FIG. 2 is a more detailed depiction of the ADSL front end including an adaptive AM radio wave interference canceller as shown in FIG. 1.

FIG. 3 shows a first embodiment of an AM interference canceller shown in FIG. 2, providing AM radio carrier and sidebands adaptive interference cancellation in accordance with the principles of the present invention.

FIG. 4 shows a second embodiment of an AM interference canceller shown in FIG. 2, providing AM carrier only adaptive interference cancellation in accordance with the principles of the present invention.

FIG. 5 shows another block diagram of an exemplary adaptive AM radio wave interference canceller similar to that shown in FIG. 2, but including a differential mode/common mode adaptation circuit, in accordance with the principles of the present invention.

FIG. 6 shows an exemplary differential mode/common mode adaptation circuit shown in FIG. 5 used to remove a differential interference component or a common mode interference component, in accordance with the principles of the present invention.

FIG. 7 shows the bandwidth of traditional analog Plain Old Telephone Service (POTS), from 300 Hz to 3,400 Hz, on a local loop of copper wiring (i.e., the telephone line) between traditional central office switches and customer premises.

FIG. 8 shows typical DSL bandwidth usage of up to 1.2 MHz.

FIG. 9 shows a typical RADSL configuration including a RADSL modem at a subscriber's site.

FIG. 10 shows the bandwidth utilized by RADSL Carrierless Amplitude Phase (CAP) modulation dividing the spectrum into a voice band, an upstream communications band, and a downstream communications band.

FIG. 11 shows the bandwidth utilized by RADSL-discrete multi-tone (DMT) techniques dividing the spectrum into upstream channels spanning 26 KHz to 138 KHz frequencies.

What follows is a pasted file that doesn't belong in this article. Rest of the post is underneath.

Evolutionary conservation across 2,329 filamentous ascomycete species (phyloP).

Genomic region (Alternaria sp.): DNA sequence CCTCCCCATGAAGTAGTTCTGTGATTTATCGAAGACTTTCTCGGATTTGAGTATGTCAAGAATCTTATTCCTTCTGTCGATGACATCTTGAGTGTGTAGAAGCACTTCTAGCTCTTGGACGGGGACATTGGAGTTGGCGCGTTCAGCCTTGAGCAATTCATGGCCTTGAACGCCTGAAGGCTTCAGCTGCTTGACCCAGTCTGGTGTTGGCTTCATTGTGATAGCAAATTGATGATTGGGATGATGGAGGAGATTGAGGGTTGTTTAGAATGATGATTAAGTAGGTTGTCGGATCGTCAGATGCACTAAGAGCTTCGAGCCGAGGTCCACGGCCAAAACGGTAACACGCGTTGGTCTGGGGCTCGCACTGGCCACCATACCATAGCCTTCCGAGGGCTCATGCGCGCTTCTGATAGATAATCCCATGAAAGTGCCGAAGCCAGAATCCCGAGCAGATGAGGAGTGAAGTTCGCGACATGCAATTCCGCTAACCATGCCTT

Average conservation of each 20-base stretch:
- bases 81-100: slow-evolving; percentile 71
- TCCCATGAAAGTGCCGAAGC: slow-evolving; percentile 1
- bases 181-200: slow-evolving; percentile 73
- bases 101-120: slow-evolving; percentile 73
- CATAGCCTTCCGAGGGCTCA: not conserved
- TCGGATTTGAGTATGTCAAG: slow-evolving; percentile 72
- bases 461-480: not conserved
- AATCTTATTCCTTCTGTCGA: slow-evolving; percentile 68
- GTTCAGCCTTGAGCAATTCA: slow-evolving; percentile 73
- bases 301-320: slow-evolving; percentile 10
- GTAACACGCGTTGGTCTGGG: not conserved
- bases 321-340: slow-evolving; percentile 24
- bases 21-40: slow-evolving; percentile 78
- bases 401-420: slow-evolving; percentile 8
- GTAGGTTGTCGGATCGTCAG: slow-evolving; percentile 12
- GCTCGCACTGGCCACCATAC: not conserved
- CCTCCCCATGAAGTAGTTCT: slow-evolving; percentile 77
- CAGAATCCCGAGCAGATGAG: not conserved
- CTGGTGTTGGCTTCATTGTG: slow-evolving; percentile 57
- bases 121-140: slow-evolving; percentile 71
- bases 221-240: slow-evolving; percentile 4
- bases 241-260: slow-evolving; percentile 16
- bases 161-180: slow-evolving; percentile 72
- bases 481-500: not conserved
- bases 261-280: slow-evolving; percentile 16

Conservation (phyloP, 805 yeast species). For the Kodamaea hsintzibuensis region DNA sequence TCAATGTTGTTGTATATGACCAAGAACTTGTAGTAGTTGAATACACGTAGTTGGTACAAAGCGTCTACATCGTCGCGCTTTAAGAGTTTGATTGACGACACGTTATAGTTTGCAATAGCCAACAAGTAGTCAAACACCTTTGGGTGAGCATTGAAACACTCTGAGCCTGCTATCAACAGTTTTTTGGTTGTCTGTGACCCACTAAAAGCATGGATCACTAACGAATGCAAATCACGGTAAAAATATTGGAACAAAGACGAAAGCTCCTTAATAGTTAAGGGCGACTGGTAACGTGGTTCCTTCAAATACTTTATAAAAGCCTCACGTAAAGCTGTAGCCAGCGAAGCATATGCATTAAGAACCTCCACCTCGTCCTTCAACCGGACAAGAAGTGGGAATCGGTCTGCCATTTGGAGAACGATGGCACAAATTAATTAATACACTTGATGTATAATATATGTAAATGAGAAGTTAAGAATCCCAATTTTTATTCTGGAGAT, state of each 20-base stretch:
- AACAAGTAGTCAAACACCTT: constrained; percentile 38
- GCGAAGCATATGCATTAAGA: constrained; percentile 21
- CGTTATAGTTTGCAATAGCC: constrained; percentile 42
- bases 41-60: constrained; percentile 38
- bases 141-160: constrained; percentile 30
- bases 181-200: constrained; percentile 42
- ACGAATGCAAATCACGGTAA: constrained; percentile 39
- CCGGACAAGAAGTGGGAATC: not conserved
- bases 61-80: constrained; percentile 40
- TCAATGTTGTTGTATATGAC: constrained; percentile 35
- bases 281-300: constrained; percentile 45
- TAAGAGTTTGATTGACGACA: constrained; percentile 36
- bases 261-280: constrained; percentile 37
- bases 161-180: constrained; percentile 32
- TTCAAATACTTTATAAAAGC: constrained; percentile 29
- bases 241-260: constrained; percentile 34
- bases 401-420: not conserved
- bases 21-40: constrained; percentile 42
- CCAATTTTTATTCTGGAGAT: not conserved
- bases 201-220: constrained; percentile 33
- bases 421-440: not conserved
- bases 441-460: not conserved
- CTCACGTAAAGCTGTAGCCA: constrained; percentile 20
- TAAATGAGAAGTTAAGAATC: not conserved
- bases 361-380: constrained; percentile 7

FIG. 12 shows AM radio interference as a major source of interference for DMT systems.

DETAILED DESCRIPTION OF ILLUSTRATIVE EMBODIMENTS

The present invention restores bandwidth in DMT service which is corrupted by commercial AM radio transmitters.

In accordance with the principles of the present invention, adaptive cancellation of AM interference is implemented in a DSL modem to preserve the data in the band segment that was affected by the AM interference. Higher data rates in the presence of AM interference may be obtained with adaptive cancellation than with filtering alone. The term ‘cancellation’ as used herein relates to the reduction of the amplitude of an undesirable component of a received signal.

Important to aspects of the present invention is that analog-to-digital conversion passes linearly both the intended signal as well as the interference so that digital signal processing can extract good bins (or bands) and remove bad bins (a bin being with reference to FFT algorithms). The present inventors realized that corruption can't be removed when analog-to-digital conversion overload occurs. Thus, preservation of linearity through an analog-to-digital conversion is important to the present inventive concepts.